The Rays have begun the offseason facing the potential exits of three notable free agents in catcher Travis d’Arnaud, outfielder Avisail Garcia and infielder/outfielder Eric Sogard. The low-budget club’s interested in re-signing all three, though any new deal would have to come at the right price, according to Marc Topkin of the Tampa Bay Times.
Among the trio, it may be d’Arnaud who’s in line for the richest contract. A somewhat lucrative offseason payday for d’Arnaud looked highly unlikely when the Rays acquired him from the Dodgers for $100K back on May 10. D’Arnaud was then coming off a fleeting run in Los Angeles, which claimed the former star prospect off waivers from the Mets after a disappointing, injury-filled tenure in New York.
Once d’Arnaud got to Tampa Bay, not only did his health hold up, but he gave the team a solution behind the plate. The 30-year-old slashed a respectable .263/.323/.459 with 16 home runs in 365 plate appearances as a Ray. He also threw out 28 percent of would-be base stealers, though Baseball Prospectus graded d’Arnaud as a below-average overall defender. Still, it wouldn’t be a surprise to see d’Arnaud land a two-year contract worth at least $5MM per season in the coming weeks, especially considering he’s among the most impressive choices in a so-so class of free-agent catchers.
Aside from d’Arnaud, Jason Castro and Robinson Chirinos, it’s slim pickings beyond the undisputed top backstop available, Yasmani Grandal. The lack of appealing and affordable alternatives could make it all the more important for the Rays to re-sign d’Arnaud, as Mike Zunino may be a non-tender candidate after a horrid year and Michael Perez has just 135 big league plate trips to his name.
Meanwhile, even if they lose Garcia, the Rays look to be in better shape in the corner outfield than they are at catcher. Austin Meadows and Tommy Pham should make for a more-than-capable top two in 2020, though Garcia looks like a solid option in his own right. After signing a $3.5MM guarantee with the Rays last winter, the former White Sox outfielder batted .282/.332/.464 with 20 homers and 10 steals across 530 PA. Along the way, the 28-year-old, righty-hitting Garcia held his own against both same-handed and southpaw pitchers alike. He was also something of a Statcast favorite, evidenced in part by a .344 expected weighted on-base average (compared to a .338 real wOBA) and a sprint speed that surprisingly ranked in the majors’ 90th percentile. The big-bodied Garcia’s athleticism helped him log quality production in the outfield, where he accounted for a pair of Defensive Runs Saved, a 2.2 Ultimate Zone Rating and three Outs Above Average.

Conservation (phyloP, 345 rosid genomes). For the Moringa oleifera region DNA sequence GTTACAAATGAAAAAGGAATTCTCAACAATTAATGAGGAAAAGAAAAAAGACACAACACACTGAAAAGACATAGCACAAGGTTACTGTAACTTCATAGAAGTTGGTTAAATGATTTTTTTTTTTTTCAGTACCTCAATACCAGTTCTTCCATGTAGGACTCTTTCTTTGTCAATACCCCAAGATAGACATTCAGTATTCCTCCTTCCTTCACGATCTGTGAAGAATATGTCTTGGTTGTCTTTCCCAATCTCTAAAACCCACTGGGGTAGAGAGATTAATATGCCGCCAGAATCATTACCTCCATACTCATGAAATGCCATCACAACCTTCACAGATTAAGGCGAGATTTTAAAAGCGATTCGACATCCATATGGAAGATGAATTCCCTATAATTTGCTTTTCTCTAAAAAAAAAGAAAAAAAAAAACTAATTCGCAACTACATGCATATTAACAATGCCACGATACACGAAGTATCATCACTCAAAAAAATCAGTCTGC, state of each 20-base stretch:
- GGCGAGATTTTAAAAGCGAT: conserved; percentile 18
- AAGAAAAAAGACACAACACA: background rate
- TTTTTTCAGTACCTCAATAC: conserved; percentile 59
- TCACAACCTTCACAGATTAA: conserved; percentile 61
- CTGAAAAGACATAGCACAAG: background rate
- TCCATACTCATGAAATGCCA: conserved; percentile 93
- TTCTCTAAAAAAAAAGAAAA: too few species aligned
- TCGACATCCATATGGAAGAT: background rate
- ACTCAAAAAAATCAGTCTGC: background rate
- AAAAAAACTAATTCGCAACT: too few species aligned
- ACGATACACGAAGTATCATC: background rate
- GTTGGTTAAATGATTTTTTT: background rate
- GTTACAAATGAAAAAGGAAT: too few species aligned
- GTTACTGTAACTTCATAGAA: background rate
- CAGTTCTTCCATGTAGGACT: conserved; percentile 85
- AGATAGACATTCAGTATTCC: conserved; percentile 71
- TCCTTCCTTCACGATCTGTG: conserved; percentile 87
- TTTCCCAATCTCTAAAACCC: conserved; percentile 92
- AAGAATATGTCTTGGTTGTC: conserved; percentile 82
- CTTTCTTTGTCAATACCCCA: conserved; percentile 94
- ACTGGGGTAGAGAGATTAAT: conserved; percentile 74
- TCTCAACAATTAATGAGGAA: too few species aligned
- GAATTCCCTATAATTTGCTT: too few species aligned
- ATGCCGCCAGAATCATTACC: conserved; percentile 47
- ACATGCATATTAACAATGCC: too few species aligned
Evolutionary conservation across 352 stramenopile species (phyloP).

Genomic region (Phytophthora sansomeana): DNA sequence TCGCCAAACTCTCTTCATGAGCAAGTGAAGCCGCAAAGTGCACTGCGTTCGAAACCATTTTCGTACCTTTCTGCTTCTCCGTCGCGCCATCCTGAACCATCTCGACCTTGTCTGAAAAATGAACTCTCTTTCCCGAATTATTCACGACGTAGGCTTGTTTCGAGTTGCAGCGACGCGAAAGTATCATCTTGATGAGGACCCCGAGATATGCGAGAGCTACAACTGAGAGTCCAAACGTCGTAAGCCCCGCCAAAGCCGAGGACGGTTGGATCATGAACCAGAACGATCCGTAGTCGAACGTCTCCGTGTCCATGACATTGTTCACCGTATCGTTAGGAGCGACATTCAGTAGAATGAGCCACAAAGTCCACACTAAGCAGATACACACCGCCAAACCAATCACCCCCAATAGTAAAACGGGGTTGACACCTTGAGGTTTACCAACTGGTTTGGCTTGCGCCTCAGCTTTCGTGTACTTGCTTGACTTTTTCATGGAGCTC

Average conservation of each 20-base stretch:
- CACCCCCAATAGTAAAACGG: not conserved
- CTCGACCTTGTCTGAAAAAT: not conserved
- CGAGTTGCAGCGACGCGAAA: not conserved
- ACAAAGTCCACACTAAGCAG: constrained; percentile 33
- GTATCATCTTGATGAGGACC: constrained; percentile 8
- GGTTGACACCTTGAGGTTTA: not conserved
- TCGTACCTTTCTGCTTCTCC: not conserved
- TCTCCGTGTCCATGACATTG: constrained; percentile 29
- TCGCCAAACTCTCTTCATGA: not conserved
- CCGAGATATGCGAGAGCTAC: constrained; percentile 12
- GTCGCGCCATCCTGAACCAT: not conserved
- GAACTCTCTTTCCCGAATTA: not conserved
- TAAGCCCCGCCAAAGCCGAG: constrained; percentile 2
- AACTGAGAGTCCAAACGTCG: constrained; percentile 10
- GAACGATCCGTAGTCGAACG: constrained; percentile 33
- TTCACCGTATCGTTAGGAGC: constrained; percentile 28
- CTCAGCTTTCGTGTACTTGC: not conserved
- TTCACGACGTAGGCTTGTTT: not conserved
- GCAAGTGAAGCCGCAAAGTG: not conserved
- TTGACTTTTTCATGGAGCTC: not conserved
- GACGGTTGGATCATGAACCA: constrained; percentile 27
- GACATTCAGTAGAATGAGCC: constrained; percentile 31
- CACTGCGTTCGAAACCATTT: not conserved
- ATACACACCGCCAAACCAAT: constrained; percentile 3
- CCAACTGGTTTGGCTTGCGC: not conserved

Despite his strong work as a Ray, Garcia’s likely to face skepticism on the market from at least some teams. Age and 2019 performance are on Garcia’s side, but he hasn’t been particularly steady during his career. The White Sox, despite obvious holes in their outfield, non-tendered Garcia just a year ago. It was an understandable decision at the time, as Garcia was then coming off a replacement-level 2018 showing. Furthermore, in five of his seven extensive major league seasons, Garcia has racked up less than 1.0 fWAR. On the other hand, he was a 4.2-fWAR player in 2017. And while this year’s 1.8 doesn’t look spectacular, it’s satisfactory in light of the relatively low-cost deal Tampa Bay gave him.
Garcia’s now a member of a free-agent corner outfield class that also features the likes of Nicholas Castellanos, Marcell Ozuna, Corey Dickerson, Yasiel Puig and Brett Gardner. Sogard, meantime, is part of a jam-packed group of noteworthy unsigned players at the keystone, but he quietly enjoyed one of the best 2019 seasons of any free-agent second basemen. The 33-year-old easily recorded a career campaign, hitting .290/.353/.457 with 13 HRs and 2.6 fWAR over 442 PA. While Sogard did see his offensive production dive after the Rays acquired him from the Blue Jays in July (.839 OPS versus .732), he was still an adequate option in Tampa Bay.
Sogard’s just an offseason removed from having to settle for a minor league contract, but he just made a legitimate case for a guaranteed deal this winter. Whether the Rays will be the team that gives Sogard his next pact is up in the air, though. Brandon Lowe’s sure to start at second for the club in 2020 after an excellent but injury-plagued rookie season, but there could still be room for Sogard in a multi-positional role.